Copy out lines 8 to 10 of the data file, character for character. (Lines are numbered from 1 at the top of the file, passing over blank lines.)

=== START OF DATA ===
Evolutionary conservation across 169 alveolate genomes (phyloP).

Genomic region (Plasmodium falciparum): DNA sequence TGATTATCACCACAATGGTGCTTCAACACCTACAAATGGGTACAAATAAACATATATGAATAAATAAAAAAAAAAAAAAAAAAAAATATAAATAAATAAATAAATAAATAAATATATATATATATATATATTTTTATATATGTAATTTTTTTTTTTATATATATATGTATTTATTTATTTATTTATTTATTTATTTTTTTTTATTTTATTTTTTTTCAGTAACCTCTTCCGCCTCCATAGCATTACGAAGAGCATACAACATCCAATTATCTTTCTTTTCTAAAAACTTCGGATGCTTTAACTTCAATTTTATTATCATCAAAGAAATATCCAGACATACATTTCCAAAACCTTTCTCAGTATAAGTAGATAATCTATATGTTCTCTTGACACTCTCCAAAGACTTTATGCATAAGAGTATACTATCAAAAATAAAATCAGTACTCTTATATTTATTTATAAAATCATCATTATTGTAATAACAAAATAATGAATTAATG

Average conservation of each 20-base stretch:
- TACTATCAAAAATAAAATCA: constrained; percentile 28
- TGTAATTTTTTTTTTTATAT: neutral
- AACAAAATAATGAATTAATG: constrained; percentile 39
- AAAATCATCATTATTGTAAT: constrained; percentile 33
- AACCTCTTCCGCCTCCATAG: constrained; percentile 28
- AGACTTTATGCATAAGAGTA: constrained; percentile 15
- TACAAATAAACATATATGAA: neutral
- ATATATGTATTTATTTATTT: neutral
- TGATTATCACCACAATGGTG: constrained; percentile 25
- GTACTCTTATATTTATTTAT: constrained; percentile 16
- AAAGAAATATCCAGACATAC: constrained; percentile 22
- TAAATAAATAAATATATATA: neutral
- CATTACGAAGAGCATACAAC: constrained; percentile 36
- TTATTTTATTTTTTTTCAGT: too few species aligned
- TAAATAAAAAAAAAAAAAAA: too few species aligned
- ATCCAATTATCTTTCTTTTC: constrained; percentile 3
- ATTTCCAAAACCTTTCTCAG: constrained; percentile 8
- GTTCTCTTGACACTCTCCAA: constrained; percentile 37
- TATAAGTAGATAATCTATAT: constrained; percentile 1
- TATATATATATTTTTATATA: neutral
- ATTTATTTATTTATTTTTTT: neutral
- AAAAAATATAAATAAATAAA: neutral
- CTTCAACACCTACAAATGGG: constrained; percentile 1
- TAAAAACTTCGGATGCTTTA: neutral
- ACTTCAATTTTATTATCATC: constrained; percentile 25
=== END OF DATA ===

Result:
- AACCTCTTCCGCCTCCATAG: constrained; percentile 28
- AGACTTTATGCATAAGAGTA: constrained; percentile 15
- TACAAATAAACATATATGAA: neutral